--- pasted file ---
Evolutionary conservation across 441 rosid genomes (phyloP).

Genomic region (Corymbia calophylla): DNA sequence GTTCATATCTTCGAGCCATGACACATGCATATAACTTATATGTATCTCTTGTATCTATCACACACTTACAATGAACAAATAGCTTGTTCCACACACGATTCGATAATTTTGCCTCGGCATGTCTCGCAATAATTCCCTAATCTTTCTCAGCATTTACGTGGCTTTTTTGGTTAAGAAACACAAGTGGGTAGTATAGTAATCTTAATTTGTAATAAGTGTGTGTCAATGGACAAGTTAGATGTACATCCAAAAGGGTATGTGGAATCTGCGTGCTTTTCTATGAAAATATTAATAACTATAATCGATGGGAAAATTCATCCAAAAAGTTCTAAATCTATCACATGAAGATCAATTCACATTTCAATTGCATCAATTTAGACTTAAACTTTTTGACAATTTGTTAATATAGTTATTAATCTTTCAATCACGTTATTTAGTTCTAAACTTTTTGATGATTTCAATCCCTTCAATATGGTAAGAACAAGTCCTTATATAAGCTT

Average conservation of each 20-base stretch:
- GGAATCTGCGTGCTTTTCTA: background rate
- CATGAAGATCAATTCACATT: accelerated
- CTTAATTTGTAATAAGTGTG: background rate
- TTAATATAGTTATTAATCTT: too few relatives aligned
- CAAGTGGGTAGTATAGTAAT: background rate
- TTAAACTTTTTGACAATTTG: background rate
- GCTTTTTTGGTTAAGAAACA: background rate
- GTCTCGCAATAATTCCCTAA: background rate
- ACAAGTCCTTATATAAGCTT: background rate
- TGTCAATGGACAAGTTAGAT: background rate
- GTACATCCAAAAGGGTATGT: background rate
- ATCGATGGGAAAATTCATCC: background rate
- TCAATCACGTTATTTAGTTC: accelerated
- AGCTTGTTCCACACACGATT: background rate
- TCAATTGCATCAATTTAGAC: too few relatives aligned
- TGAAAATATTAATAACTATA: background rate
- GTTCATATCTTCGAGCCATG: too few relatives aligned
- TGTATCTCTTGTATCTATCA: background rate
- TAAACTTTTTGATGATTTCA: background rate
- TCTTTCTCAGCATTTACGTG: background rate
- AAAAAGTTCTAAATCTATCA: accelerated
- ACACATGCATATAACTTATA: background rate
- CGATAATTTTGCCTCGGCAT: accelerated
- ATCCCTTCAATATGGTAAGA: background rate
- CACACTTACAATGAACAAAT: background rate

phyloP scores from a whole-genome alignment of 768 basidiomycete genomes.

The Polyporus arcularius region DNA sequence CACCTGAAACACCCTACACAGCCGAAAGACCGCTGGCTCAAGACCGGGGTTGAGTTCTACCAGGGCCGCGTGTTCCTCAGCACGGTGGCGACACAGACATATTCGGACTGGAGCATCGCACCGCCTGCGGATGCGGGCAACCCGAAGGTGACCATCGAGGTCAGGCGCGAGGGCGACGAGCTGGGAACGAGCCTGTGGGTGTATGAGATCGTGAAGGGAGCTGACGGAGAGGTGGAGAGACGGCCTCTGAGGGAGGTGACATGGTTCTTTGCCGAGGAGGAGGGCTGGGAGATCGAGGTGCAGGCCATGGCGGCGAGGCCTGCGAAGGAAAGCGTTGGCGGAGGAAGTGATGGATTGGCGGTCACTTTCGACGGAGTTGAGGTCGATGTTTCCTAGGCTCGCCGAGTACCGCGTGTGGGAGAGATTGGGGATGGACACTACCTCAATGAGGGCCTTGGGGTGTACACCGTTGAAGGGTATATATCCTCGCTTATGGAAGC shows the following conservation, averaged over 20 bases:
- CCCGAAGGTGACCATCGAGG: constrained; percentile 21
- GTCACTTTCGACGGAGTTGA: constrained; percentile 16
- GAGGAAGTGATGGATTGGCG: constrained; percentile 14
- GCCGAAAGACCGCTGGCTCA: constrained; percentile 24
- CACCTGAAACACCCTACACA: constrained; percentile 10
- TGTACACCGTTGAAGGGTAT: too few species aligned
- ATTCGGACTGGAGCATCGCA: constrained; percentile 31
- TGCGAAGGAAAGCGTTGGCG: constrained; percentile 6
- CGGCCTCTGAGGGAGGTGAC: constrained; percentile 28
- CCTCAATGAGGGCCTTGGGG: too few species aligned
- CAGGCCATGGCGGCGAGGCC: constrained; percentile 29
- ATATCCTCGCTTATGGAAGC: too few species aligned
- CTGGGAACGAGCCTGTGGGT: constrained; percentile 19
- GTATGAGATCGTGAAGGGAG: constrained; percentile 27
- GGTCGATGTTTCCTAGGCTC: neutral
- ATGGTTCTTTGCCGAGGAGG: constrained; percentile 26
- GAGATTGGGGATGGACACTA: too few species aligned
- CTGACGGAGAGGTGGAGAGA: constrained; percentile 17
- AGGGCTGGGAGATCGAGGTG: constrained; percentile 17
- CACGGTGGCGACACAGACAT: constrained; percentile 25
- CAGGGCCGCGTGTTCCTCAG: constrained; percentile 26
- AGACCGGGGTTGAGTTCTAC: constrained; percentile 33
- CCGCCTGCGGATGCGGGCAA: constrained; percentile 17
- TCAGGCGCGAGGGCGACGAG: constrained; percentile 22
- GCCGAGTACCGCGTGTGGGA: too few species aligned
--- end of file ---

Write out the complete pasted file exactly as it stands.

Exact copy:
Evolutionary conservation across 441 rosid genomes (phyloP).

Genomic region (Corymbia calophylla): DNA sequence GTTCATATCTTCGAGCCATGACACATGCATATAACTTATATGTATCTCTTGTATCTATCACACACTTACAATGAACAAATAGCTTGTTCCACACACGATTCGATAATTTTGCCTCGGCATGTCTCGCAATAATTCCCTAATCTTTCTCAGCATTTACGTGGCTTTTTTGGTTAAGAAACACAAGTGGGTAGTATAGTAATCTTAATTTGTAATAAGTGTGTGTCAATGGACAAGTTAGATGTACATCCAAAAGGGTATGTGGAATCTGCGTGCTTTTCTATGAAAATATTAATAACTATAATCGATGGGAAAATTCATCCAAAAAGTTCTAAATCTATCACATGAAGATCAATTCACATTTCAATTGCATCAATTTAGACTTAAACTTTTTGACAATTTGTTAATATAGTTATTAATCTTTCAATCACGTTATTTAGTTCTAAACTTTTTGATGATTTCAATCCCTTCAATATGGTAAGAACAAGTCCTTATATAAGCTT

Average conservation of each 20-base stretch:
- GGAATCTGCGTGCTTTTCTA: background rate
- CATGAAGATCAATTCACATT: accelerated
- CTTAATTTGTAATAAGTGTG: background rate
- TTAATATAGTTATTAATCTT: too few relatives aligned
- CAAGTGGGTAGTATAGTAAT: background rate
- TTAAACTTTTTGACAATTTG: background rate
- GCTTTTTTGGTTAAGAAACA: background rate
- GTCTCGCAATAATTCCCTAA: background rate
- ACAAGTCCTTATATAAGCTT: background rate
- TGTCAATGGACAAGTTAGAT: background rate
- GTACATCCAAAAGGGTATGT: background rate
- ATCGATGGGAAAATTCATCC: background rate
- TCAATCACGTTATTTAGTTC: accelerated
- AGCTTGTTCCACACACGATT: background rate
- TCAATTGCATCAATTTAGAC: too few relatives aligned
- TGAAAATATTAATAACTATA: background rate
- GTTCATATCTTCGAGCCATG: too few relatives aligned
- TGTATCTCTTGTATCTATCA: background rate
- TAAACTTTTTGATGATTTCA: background rate
- TCTTTCTCAGCATTTACGTG: background rate
- AAAAAGTTCTAAATCTATCA: accelerated
- ACACATGCATATAACTTATA: background rate
- CGATAATTTTGCCTCGGCAT: accelerated
- ATCCCTTCAATATGGTAAGA: background rate
- CACACTTACAATGAACAAAT: background rate

phyloP scores from a whole-genome alignment of 768 basidiomycete genomes.

The Polyporus arcularius region DNA sequence CACCTGAAACACCCTACACAGCCGAAAGACCGCTGGCTCAAGACCGGGGTTGAGTTCTACCAGGGCCGCGTGTTCCTCAGCACGGTGGCGACACAGACATATTCGGACTGGAGCATCGCACCGCCTGCGGATGCGGGCAACCCGAAGGTGACCATCGAGGTCAGGCGCGAGGGCGACGAGCTGGGAACGAGCCTGTGGGTGTATGAGATCGTGAAGGGAGCTGACGGAGAGGTGGAGAGACGGCCTCTGAGGGAGGTGACATGGTTCTTTGCCGAGGAGGAGGGCTGGGAGATCGAGGTGCAGGCCATGGCGGCGAGGCCTGCGAAGGAAAGCGTTGGCGGAGGAAGTGATGGATTGGCGGTCACTTTCGACGGAGTTGAGGTCGATGTTTCCTAGGCTCGCCGAGTACCGCGTGTGGGAGAGATTGGGGATGGACACTACCTCAATGAGGGCCTTGGGGTGTACACCGTTGAAGGGTATATATCCTCGCTTATGGAAGC shows the following conservation, averaged over 20 bases:
- CCCGAAGGTGACCATCGAGG: constrained; percentile 21
- GTCACTTTCGACGGAGTTGA: constrained; percentile 16
- GAGGAAGTGATGGATTGGCG: constrained; percentile 14
- GCCGAAAGACCGCTGGCTCA: constrained; percentile 24
- CACCTGAAACACCCTACACA: constrained; percentile 10
- TGTACACCGTTGAAGGGTAT: too few species aligned
- ATTCGGACTGGAGCATCGCA: constrained; percentile 31
- TGCGAAGGAAAGCGTTGGCG: constrained; percentile 6
- CGGCCTCTGAGGGAGGTGAC: constrained; percentile 28
- CCTCAATGAGGGCCTTGGGG: too few species aligned
- CAGGCCATGGCGGCGAGGCC: constrained; percentile 29
- ATATCCTCGCTTATGGAAGC: too few species aligned
- CTGGGAACGAGCCTGTGGGT: constrained; percentile 19
- GTATGAGATCGTGAAGGGAG: constrained; percentile 27
- GGTCGATGTTTCCTAGGCTC: neutral
- ATGGTTCTTTGCCGAGGAGG: constrained; percentile 26
- GAGATTGGGGATGGACACTA: too few species aligned
- CTGACGGAGAGGTGGAGAGA: constrained; percentile 17
- AGGGCTGGGAGATCGAGGTG: constrained; percentile 17
- CACGGTGGCGACACAGACAT: constrained; percentile 25
- CAGGGCCGCGTGTTCCTCAG: constrained; percentile 26
- AGACCGGGGTTGAGTTCTAC: constrained; percentile 33
- CCGCCTGCGGATGCGGGCAA: constrained; percentile 17
- TCAGGCGCGAGGGCGACGAG: constrained; percentile 22
- GCCGAGTACCGCGTGTGGGA: too few species aligned